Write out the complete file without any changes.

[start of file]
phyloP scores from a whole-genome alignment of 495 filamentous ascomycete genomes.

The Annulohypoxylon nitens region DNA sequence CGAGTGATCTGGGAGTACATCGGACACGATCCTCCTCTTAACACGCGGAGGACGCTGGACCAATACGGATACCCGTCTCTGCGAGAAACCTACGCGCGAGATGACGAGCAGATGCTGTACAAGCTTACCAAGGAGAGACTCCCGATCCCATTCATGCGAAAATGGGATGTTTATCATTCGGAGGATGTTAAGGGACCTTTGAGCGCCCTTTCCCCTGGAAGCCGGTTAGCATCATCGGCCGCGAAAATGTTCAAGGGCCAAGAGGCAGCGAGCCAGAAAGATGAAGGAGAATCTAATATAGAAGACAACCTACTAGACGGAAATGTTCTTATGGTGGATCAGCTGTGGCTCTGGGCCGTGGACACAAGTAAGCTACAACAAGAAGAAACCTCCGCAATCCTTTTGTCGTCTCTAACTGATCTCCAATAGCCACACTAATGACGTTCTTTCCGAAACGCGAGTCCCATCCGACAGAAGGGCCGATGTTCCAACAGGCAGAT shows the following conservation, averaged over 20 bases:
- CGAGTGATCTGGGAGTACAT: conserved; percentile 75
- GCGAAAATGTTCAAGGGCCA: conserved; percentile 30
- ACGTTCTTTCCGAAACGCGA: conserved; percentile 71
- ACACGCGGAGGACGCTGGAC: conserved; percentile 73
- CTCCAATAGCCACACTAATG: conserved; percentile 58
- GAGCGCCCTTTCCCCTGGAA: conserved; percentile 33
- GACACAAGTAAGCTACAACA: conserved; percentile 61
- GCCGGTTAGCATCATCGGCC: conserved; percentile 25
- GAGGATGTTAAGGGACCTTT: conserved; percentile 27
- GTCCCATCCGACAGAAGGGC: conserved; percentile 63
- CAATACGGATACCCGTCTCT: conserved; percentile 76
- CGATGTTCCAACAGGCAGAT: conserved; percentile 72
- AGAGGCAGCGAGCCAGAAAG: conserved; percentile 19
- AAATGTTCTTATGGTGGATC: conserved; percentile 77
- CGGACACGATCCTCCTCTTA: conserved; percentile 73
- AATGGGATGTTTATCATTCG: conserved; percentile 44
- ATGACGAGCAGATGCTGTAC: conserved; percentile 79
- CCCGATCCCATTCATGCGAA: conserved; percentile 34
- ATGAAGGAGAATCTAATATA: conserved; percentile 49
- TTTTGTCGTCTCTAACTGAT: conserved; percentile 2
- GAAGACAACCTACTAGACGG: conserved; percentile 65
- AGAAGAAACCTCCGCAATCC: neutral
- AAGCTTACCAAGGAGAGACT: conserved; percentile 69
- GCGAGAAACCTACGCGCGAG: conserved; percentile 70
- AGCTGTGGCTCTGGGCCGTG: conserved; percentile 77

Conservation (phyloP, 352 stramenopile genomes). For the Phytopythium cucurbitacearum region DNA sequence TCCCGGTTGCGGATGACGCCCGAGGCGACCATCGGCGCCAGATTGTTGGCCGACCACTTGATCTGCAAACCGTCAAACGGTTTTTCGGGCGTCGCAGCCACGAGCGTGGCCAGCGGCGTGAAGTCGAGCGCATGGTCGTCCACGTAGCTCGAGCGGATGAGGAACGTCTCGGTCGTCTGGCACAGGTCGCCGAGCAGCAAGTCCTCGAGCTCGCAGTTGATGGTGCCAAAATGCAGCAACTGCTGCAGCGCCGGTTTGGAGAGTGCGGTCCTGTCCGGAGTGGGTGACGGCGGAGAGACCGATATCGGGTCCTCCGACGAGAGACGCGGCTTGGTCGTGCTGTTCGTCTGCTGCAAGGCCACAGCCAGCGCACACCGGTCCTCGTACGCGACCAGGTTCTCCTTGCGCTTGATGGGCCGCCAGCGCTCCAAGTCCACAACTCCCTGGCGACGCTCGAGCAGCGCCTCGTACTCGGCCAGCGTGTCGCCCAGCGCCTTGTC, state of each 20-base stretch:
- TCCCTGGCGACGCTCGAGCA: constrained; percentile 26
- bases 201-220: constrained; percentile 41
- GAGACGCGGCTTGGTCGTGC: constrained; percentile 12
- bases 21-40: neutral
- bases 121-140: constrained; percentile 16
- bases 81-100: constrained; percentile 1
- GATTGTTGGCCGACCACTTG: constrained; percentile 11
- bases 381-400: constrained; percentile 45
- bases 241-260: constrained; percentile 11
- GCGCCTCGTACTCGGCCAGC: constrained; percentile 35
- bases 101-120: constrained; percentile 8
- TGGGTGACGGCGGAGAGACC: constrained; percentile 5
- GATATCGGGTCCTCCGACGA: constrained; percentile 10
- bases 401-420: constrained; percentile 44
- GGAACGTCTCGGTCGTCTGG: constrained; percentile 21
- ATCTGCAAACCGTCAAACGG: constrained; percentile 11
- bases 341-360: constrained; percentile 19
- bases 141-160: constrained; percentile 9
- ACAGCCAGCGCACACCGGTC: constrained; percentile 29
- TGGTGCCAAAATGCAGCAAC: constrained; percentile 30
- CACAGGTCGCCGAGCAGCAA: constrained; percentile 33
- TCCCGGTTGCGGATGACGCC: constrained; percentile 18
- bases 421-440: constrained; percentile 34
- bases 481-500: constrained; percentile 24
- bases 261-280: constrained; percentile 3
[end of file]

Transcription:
phyloP scores from a whole-genome alignment of 495 filamentous ascomycete genomes.

The Annulohypoxylon nitens region DNA sequence CGAGTGATCTGGGAGTACATCGGACACGATCCTCCTCTTAACACGCGGAGGACGCTGGACCAATACGGATACCCGTCTCTGCGAGAAACCTACGCGCGAGATGACGAGCAGATGCTGTACAAGCTTACCAAGGAGAGACTCCCGATCCCATTCATGCGAAAATGGGATGTTTATCATTCGGAGGATGTTAAGGGACCTTTGAGCGCCCTTTCCCCTGGAAGCCGGTTAGCATCATCGGCCGCGAAAATGTTCAAGGGCCAAGAGGCAGCGAGCCAGAAAGATGAAGGAGAATCTAATATAGAAGACAACCTACTAGACGGAAATGTTCTTATGGTGGATCAGCTGTGGCTCTGGGCCGTGGACACAAGTAAGCTACAACAAGAAGAAACCTCCGCAATCCTTTTGTCGTCTCTAACTGATCTCCAATAGCCACACTAATGACGTTCTTTCCGAAACGCGAGTCCCATCCGACAGAAGGGCCGATGTTCCAACAGGCAGAT shows the following conservation, averaged over 20 bases:
- CGAGTGATCTGGGAGTACAT: conserved; percentile 75
- GCGAAAATGTTCAAGGGCCA: conserved; percentile 30
- ACGTTCTTTCCGAAACGCGA: conserved; percentile 71
- ACACGCGGAGGACGCTGGAC: conserved; percentile 73
- CTCCAATAGCCACACTAATG: conserved; percentile 58
- GAGCGCCCTTTCCCCTGGAA: conserved; percentile 33
- GACACAAGTAAGCTACAACA: conserved; percentile 61
- GCCGGTTAGCATCATCGGCC: conserved; percentile 25
- GAGGATGTTAAGGGACCTTT: conserved; percentile 27
- GTCCCATCCGACAGAAGGGC: conserved; percentile 63
- CAATACGGATACCCGTCTCT: conserved; percentile 76
- CGATGTTCCAACAGGCAGAT: conserved; percentile 72
- AGAGGCAGCGAGCCAGAAAG: conserved; percentile 19
- AAATGTTCTTATGGTGGATC: conserved; percentile 77
- CGGACACGATCCTCCTCTTA: conserved; percentile 73
- AATGGGATGTTTATCATTCG: conserved; percentile 44
- ATGACGAGCAGATGCTGTAC: conserved; percentile 79
- CCCGATCCCATTCATGCGAA: conserved; percentile 34
- ATGAAGGAGAATCTAATATA: conserved; percentile 49
- TTTTGTCGTCTCTAACTGAT: conserved; percentile 2
- GAAGACAACCTACTAGACGG: conserved; percentile 65
- AGAAGAAACCTCCGCAATCC: neutral
- AAGCTTACCAAGGAGAGACT: conserved; percentile 69
- GCGAGAAACCTACGCGCGAG: conserved; percentile 70
- AGCTGTGGCTCTGGGCCGTG: conserved; percentile 77

Conservation (phyloP, 352 stramenopile genomes). For the Phytopythium cucurbitacearum region DNA sequence TCCCGGTTGCGGATGACGCCCGAGGCGACCATCGGCGCCAGATTGTTGGCCGACCACTTGATCTGCAAACCGTCAAACGGTTTTTCGGGCGTCGCAGCCACGAGCGTGGCCAGCGGCGTGAAGTCGAGCGCATGGTCGTCCACGTAGCTCGAGCGGATGAGGAACGTCTCGGTCGTCTGGCACAGGTCGCCGAGCAGCAAGTCCTCGAGCTCGCAGTTGATGGTGCCAAAATGCAGCAACTGCTGCAGCGCCGGTTTGGAGAGTGCGGTCCTGTCCGGAGTGGGTGACGGCGGAGAGACCGATATCGGGTCCTCCGACGAGAGACGCGGCTTGGTCGTGCTGTTCGTCTGCTGCAAGGCCACAGCCAGCGCACACCGGTCCTCGTACGCGACCAGGTTCTCCTTGCGCTTGATGGGCCGCCAGCGCTCCAAGTCCACAACTCCCTGGCGACGCTCGAGCAGCGCCTCGTACTCGGCCAGCGTGTCGCCCAGCGCCTTGTC, state of each 20-base stretch:
- TCCCTGGCGACGCTCGAGCA: constrained; percentile 26
- bases 201-220: constrained; percentile 41
- GAGACGCGGCTTGGTCGTGC: constrained; percentile 12
- bases 21-40: neutral
- bases 121-140: constrained; percentile 16
- bases 81-100: constrained; percentile 1
- GATTGTTGGCCGACCACTTG: constrained; percentile 11
- bases 381-400: constrained; percentile 45
- bases 241-260: constrained; percentile 11
- GCGCCTCGTACTCGGCCAGC: constrained; percentile 35
- bases 101-120: constrained; percentile 8
- TGGGTGACGGCGGAGAGACC: constrained; percentile 5
- GATATCGGGTCCTCCGACGA: constrained; percentile 10
- bases 401-420: constrained; percentile 44
- GGAACGTCTCGGTCGTCTGG: constrained; percentile 21
- ATCTGCAAACCGTCAAACGG: constrained; percentile 11
- bases 341-360: constrained; percentile 19
- bases 141-160: constrained; percentile 9
- ACAGCCAGCGCACACCGGTC: constrained; percentile 29
- TGGTGCCAAAATGCAGCAAC: constrained; percentile 30
- CACAGGTCGCCGAGCAGCAA: constrained; percentile 33
- TCCCGGTTGCGGATGACGCC: constrained; percentile 18
- bases 421-440: constrained; percentile 34
- bases 481-500: constrained; percentile 24
- bases 261-280: constrained; percentile 3